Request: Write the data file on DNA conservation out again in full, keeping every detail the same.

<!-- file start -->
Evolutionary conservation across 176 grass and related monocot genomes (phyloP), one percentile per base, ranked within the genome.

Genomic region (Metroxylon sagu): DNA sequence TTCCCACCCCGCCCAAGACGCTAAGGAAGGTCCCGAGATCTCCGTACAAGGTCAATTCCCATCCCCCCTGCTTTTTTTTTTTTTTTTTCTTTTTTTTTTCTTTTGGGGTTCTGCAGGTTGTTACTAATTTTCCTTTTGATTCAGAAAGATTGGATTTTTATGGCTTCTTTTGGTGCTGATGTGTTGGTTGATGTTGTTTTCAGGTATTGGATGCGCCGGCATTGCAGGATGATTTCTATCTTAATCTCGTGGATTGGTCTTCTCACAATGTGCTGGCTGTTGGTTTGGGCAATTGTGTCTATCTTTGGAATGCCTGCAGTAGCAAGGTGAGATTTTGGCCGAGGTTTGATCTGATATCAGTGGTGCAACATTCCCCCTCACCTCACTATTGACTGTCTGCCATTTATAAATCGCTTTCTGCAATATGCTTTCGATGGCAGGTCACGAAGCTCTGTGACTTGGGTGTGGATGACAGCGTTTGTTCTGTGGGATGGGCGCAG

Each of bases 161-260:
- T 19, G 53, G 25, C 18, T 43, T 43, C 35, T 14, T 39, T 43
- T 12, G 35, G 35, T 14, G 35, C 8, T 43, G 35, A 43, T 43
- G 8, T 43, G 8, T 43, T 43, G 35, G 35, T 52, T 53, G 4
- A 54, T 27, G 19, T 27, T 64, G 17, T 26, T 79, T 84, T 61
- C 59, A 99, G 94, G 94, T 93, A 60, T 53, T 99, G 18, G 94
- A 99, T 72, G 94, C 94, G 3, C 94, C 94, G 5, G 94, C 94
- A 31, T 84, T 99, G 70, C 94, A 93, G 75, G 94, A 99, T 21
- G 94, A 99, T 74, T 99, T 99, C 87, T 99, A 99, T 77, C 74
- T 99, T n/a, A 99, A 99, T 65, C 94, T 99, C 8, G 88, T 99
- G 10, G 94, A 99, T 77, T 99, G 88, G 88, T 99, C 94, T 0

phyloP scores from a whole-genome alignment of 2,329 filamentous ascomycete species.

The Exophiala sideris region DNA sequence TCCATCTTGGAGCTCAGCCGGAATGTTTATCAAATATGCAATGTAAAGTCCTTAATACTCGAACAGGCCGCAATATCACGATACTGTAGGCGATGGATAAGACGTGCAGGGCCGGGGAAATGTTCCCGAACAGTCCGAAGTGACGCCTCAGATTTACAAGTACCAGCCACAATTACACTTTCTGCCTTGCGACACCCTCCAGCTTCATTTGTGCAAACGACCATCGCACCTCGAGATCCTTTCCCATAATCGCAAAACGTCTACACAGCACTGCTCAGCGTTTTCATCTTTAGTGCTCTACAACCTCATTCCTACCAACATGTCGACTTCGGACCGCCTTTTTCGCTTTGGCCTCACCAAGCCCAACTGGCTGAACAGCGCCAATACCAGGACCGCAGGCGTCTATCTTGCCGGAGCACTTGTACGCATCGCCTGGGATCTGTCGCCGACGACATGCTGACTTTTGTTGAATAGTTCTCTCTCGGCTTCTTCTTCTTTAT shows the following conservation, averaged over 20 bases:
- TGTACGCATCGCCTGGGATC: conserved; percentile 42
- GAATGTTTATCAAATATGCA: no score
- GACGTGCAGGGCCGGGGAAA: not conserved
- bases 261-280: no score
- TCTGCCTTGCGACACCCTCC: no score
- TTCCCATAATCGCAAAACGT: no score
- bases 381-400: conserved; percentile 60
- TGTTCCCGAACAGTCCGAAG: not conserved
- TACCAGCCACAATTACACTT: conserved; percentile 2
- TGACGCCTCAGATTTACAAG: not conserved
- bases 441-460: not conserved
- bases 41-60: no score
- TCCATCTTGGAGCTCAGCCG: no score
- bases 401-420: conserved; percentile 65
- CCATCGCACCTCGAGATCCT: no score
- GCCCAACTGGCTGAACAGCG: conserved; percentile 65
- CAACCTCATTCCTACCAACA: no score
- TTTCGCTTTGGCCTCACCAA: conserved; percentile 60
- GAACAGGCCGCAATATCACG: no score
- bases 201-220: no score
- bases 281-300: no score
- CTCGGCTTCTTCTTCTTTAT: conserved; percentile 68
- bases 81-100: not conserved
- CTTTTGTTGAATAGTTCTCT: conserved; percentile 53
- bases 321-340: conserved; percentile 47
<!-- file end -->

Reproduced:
Evolutionary conservation across 176 grass and related monocot genomes (phyloP), one percentile per base, ranked within the genome.

Genomic region (Metroxylon sagu): DNA sequence TTCCCACCCCGCCCAAGACGCTAAGGAAGGTCCCGAGATCTCCGTACAAGGTCAATTCCCATCCCCCCTGCTTTTTTTTTTTTTTTTTCTTTTTTTTTTCTTTTGGGGTTCTGCAGGTTGTTACTAATTTTCCTTTTGATTCAGAAAGATTGGATTTTTATGGCTTCTTTTGGTGCTGATGTGTTGGTTGATGTTGTTTTCAGGTATTGGATGCGCCGGCATTGCAGGATGATTTCTATCTTAATCTCGTGGATTGGTCTTCTCACAATGTGCTGGCTGTTGGTTTGGGCAATTGTGTCTATCTTTGGAATGCCTGCAGTAGCAAGGTGAGATTTTGGCCGAGGTTTGATCTGATATCAGTGGTGCAACATTCCCCCTCACCTCACTATTGACTGTCTGCCATTTATAAATCGCTTTCTGCAATATGCTTTCGATGGCAGGTCACGAAGCTCTGTGACTTGGGTGTGGATGACAGCGTTTGTTCTGTGGGATGGGCGCAG

Each of bases 161-260:
- T 19, G 53, G 25, C 18, T 43, T 43, C 35, T 14, T 39, T 43
- T 12, G 35, G 35, T 14, G 35, C 8, T 43, G 35, A 43, T 43
- G 8, T 43, G 8, T 43, T 43, G 35, G 35, T 52, T 53, G 4
- A 54, T 27, G 19, T 27, T 64, G 17, T 26, T 79, T 84, T 61
- C 59, A 99, G 94, G 94, T 93, A 60, T 53, T 99, G 18, G 94
- A 99, T 72, G 94, C 94, G 3, C 94, C 94, G 5, G 94, C 94
- A 31, T 84, T 99, G 70, C 94, A 93, G 75, G 94, A 99, T 21
- G 94, A 99, T 74, T 99, T 99, C 87, T 99, A 99, T 77, C 74
- T 99, T n/a, A 99, A 99, T 65, C 94, T 99, C 8, G 88, T 99
- G 10, G 94, A 99, T 77, T 99, G 88, G 88, T 99, C 94, T 0

phyloP scores from a whole-genome alignment of 2,329 filamentous ascomycete species.

The Exophiala sideris region DNA sequence TCCATCTTGGAGCTCAGCCGGAATGTTTATCAAATATGCAATGTAAAGTCCTTAATACTCGAACAGGCCGCAATATCACGATACTGTAGGCGATGGATAAGACGTGCAGGGCCGGGGAAATGTTCCCGAACAGTCCGAAGTGACGCCTCAGATTTACAAGTACCAGCCACAATTACACTTTCTGCCTTGCGACACCCTCCAGCTTCATTTGTGCAAACGACCATCGCACCTCGAGATCCTTTCCCATAATCGCAAAACGTCTACACAGCACTGCTCAGCGTTTTCATCTTTAGTGCTCTACAACCTCATTCCTACCAACATGTCGACTTCGGACCGCCTTTTTCGCTTTGGCCTCACCAAGCCCAACTGGCTGAACAGCGCCAATACCAGGACCGCAGGCGTCTATCTTGCCGGAGCACTTGTACGCATCGCCTGGGATCTGTCGCCGACGACATGCTGACTTTTGTTGAATAGTTCTCTCTCGGCTTCTTCTTCTTTAT shows the following conservation, averaged over 20 bases:
- TGTACGCATCGCCTGGGATC: conserved; percentile 42
- GAATGTTTATCAAATATGCA: no score
- GACGTGCAGGGCCGGGGAAA: not conserved
- bases 261-280: no score
- TCTGCCTTGCGACACCCTCC: no score
- TTCCCATAATCGCAAAACGT: no score
- bases 381-400: conserved; percentile 60
- TGTTCCCGAACAGTCCGAAG: not conserved
- TACCAGCCACAATTACACTT: conserved; percentile 2
- TGACGCCTCAGATTTACAAG: not conserved
- bases 441-460: not conserved
- bases 41-60: no score
- TCCATCTTGGAGCTCAGCCG: no score
- bases 401-420: conserved; percentile 65
- CCATCGCACCTCGAGATCCT: no score
- GCCCAACTGGCTGAACAGCG: conserved; percentile 65
- CAACCTCATTCCTACCAACA: no score
- TTTCGCTTTGGCCTCACCAA: conserved; percentile 60
- GAACAGGCCGCAATATCACG: no score
- bases 201-220: no score
- bases 281-300: no score
- CTCGGCTTCTTCTTCTTTAT: conserved; percentile 68
- bases 81-100: not conserved
- CTTTTGTTGAATAGTTCTCT: conserved; percentile 53
- bases 321-340: conserved; percentile 47